Everyone experiences stress in their own way and for their own reasons. Stress is a reaction to the views you take on a particular situation – not the situation itself. If your mind is creating stress, it can also create non stress.
People use many tools for managing and minimizing stress. Meditation is one. If you were to observe your breath for a minute or two with your focus on each inhale and each exhale, you may notice thoughts pop up and interfere. The point is to focus on the breath – the inhale and exhale while allowing the thought or thoughts to pass.
Practicing this lets you realize that thoughts come and go. By watching them pass, you begin to identify as the observer of your thoughts. You are in charge, separate from your thoughts. You come to the profound understanding that thoughts and feelings (including negative ones) are transient, fleeting and indeed they can float by like a passing cloud. You discover your thoughts do not define you. You identify simply as the observer.
Some people meditate to take themselves out of their life for a bit. When they return, they hope to find their perspective less reactive and closer to that of the observer. Many people use meditation as a way to access a state of mindfulness. What is mindfulness? There are many interpretations and ways of getting to and being mindful. It is often described as observing things without criticism or judgment. It leads to a way of being and experiencing life. Mindful breathing, simply focusing on the inhale and the exhale, brings your body and mind into the present moment. There are many studies that claim the practice of mindfulness improves immune function, relationships, stress response and brings with it an increased sense of well being and happiness.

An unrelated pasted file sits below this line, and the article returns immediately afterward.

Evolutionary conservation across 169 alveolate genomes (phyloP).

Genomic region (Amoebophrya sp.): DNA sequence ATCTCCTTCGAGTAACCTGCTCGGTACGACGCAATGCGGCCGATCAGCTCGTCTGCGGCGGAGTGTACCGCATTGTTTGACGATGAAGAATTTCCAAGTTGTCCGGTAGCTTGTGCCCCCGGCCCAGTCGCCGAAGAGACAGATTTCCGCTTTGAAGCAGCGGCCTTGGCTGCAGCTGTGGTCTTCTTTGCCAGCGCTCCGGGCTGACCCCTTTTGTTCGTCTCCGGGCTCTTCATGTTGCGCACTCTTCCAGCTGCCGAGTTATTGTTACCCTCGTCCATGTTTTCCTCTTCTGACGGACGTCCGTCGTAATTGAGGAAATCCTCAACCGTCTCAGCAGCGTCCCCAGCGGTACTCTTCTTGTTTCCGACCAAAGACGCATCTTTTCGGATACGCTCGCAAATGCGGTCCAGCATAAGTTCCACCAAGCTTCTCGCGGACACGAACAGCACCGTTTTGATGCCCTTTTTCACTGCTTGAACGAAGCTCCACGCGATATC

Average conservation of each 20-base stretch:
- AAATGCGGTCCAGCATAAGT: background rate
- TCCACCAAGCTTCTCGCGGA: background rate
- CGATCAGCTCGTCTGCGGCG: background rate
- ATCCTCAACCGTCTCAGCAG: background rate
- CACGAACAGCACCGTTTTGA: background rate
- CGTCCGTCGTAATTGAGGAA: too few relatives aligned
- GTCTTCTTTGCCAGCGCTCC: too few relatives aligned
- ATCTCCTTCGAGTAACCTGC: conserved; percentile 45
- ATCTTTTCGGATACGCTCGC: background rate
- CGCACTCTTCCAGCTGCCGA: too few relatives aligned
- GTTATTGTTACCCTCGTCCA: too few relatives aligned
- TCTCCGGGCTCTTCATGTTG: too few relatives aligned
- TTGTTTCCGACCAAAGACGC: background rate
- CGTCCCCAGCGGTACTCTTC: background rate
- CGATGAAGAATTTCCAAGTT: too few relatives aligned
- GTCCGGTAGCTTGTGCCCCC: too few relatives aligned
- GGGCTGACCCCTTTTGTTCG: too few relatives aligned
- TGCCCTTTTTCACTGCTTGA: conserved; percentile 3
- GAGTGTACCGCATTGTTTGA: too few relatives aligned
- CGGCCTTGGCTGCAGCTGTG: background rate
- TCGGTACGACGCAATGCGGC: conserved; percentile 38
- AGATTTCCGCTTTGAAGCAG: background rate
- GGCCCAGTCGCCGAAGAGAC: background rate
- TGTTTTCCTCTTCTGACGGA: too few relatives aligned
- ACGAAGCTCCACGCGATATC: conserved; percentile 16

Life is simply a collection of moments. It is best to be awake for each one. I like to ask the question what time is it? It is now. It is always now. Manage now well without regret for the past or worry for the future. When you simply decide to make this moment matter more – your life is likely to improve.
Dr. Ellen Langer’s (considered the mother of mindfulness) perspective is the one I love the most. (http://www.ellenlanger.com/books/3/mindfulness) She sees mindfulness as playfulness. Since everything in life is uncertain, she recommends choosing to play with the uncertainty. Be in the present and notice new things; create new possibilities. Notice new things in everything. See the newness in yourself, your spouse, your job, your kids, your parents, your neighbors, your friends your boss, your city etc. It enlivens and energizes what you are observing.
In reality things are always changing but we can hold them still in our heads thinking it will give us a sense of control or because we feel stuck in a particular mindset. We can make ourselves miserable with our thoughts and beliefs and/or the desire for control. We often put labels on ourselves and others. We grew up with labels and our culture influences the labels we create. Once you label something or someone or yourself, you see that label. Every time it stays the same. The label is a shortcut created by your mind but it is also is a trap. It steals your freedom of choice. Question your labels. Play with them. They can be created, destroyed or changed simply by choosing to do so.
So what do mindfulness, meditation and labels have to do with hypnosis? Plenty! This is where all the parts come together. The hypnotic state quiets the monkey mind – you as judge or critic. Imagery work activates your creativity and intuition. And once the analyzing, critical part of your mind is relaxed enough, the observer deep inside of you, its awareness becomes heightened, awakened and active. Your body consciousness is there too paying close attention. The messages you choose to receive during hypnosis can be absorbed quickly and deeply. It is a wonderful way to connect and communicate with the deepest parts of yourself in order to manage stress, create change, loosen labels maybe even cracking them open enough so they fall away.